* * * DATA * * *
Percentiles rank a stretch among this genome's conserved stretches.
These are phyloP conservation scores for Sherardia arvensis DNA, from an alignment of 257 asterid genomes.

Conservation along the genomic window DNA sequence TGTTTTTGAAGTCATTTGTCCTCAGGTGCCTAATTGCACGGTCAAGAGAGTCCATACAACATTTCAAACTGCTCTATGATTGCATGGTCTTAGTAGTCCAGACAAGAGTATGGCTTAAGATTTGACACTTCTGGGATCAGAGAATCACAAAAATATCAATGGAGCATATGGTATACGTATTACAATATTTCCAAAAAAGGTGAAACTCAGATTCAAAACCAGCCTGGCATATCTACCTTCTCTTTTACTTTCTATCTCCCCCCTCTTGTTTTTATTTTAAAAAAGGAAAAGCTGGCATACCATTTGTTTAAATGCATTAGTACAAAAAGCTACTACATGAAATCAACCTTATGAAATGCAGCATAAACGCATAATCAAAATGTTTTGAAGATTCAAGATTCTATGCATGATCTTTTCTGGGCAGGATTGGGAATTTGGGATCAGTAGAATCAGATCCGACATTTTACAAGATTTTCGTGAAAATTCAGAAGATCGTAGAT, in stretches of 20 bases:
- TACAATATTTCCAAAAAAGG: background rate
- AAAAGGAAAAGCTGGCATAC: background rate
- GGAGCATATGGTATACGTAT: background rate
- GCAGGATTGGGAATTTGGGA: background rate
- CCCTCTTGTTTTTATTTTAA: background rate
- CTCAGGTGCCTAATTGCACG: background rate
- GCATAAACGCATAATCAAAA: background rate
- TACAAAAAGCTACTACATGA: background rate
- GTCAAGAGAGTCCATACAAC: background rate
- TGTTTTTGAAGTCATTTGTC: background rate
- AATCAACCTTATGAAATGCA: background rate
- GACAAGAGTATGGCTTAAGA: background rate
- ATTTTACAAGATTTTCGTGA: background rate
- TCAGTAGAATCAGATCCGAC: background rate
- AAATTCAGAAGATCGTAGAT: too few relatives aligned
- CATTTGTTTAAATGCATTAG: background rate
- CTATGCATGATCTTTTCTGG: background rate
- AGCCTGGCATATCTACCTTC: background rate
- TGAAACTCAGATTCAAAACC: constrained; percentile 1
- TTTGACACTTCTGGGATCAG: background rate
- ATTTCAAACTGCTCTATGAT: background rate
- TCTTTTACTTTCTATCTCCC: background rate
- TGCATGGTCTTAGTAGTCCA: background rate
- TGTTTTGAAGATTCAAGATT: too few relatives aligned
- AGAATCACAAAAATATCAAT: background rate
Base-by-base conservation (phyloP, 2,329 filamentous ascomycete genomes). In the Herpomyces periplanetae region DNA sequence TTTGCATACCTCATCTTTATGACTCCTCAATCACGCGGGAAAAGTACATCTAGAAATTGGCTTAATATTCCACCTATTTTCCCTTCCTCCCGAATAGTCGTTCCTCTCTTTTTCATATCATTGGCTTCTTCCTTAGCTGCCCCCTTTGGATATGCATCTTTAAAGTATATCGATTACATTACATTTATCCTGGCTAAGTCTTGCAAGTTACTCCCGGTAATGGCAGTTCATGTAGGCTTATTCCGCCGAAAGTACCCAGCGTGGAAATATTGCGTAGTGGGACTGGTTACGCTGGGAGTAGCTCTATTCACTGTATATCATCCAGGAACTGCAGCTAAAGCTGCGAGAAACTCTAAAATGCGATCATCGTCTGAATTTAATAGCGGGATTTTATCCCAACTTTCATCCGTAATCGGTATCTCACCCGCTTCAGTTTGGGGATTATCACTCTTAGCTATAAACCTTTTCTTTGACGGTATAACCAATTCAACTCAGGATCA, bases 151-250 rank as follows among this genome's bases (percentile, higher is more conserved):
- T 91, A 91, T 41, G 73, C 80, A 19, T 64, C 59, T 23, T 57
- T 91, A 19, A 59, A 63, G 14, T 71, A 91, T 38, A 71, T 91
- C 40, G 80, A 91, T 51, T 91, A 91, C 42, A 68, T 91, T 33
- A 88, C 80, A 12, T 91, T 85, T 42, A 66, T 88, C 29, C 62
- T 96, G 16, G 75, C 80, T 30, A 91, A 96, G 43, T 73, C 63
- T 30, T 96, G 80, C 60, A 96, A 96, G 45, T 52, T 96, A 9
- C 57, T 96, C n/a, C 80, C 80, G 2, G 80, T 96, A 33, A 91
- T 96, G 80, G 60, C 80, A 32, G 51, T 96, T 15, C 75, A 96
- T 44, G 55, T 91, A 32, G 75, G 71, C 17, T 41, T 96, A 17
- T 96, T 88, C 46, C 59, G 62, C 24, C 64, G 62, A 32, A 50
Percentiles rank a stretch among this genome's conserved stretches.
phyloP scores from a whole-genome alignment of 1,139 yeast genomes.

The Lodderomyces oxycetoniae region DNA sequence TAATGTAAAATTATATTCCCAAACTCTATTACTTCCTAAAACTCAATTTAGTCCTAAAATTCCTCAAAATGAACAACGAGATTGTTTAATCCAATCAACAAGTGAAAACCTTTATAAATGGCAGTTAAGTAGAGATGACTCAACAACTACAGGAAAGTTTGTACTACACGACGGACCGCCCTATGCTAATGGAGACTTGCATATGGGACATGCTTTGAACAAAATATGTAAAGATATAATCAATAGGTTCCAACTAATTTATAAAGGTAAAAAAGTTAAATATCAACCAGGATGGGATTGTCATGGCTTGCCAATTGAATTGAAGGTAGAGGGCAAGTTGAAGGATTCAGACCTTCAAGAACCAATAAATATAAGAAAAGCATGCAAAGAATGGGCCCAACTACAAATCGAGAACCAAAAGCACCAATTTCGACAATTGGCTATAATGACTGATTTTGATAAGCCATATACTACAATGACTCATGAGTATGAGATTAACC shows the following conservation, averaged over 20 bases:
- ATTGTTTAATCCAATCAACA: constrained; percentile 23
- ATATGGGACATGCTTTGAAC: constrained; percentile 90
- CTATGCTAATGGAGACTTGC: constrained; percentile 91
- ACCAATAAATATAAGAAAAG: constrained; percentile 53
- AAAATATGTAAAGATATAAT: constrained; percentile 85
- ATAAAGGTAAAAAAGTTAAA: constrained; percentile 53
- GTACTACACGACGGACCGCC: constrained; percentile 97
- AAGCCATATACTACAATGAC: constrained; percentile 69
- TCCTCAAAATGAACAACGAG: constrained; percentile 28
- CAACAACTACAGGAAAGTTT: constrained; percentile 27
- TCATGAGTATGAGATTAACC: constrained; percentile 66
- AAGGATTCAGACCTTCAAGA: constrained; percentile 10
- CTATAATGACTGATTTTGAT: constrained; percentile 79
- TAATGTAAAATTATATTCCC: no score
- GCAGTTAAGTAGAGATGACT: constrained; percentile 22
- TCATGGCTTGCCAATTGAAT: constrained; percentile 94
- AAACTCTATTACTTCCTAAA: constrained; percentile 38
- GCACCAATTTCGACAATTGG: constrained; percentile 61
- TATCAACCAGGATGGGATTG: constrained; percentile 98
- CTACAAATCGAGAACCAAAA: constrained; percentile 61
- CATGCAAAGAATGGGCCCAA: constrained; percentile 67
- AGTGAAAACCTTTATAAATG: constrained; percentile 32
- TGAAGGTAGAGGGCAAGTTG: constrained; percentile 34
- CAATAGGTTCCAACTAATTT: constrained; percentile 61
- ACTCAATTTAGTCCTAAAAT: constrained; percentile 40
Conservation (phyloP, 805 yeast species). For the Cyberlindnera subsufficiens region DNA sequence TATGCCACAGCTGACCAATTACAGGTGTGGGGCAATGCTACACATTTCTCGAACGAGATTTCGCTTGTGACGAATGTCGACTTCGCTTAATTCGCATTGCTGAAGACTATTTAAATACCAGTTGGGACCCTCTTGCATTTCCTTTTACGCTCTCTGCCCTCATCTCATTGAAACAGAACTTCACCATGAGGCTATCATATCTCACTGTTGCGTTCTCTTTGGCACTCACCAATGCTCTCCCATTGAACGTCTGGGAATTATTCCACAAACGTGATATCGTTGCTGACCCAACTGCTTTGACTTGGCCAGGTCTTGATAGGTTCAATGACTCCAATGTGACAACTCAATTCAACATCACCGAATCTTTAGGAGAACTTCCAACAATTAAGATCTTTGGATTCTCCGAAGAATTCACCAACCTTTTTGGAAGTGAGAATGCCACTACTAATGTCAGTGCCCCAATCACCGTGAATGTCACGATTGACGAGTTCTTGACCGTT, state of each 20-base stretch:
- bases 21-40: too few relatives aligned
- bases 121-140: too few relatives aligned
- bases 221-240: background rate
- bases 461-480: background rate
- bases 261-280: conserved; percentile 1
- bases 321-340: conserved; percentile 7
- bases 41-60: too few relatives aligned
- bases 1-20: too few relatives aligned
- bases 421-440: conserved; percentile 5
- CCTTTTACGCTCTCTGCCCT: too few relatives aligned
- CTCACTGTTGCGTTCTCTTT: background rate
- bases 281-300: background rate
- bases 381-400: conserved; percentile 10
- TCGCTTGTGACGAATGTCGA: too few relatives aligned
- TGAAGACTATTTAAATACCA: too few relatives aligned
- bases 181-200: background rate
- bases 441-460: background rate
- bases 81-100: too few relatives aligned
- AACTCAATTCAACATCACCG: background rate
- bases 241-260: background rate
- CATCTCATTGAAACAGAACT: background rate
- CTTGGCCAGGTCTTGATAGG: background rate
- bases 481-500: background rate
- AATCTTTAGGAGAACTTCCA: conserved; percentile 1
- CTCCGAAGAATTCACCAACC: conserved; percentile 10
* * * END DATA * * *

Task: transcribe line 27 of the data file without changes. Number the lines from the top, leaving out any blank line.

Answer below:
- TGTTTTGAAGATTCAAGATT: too few relatives aligned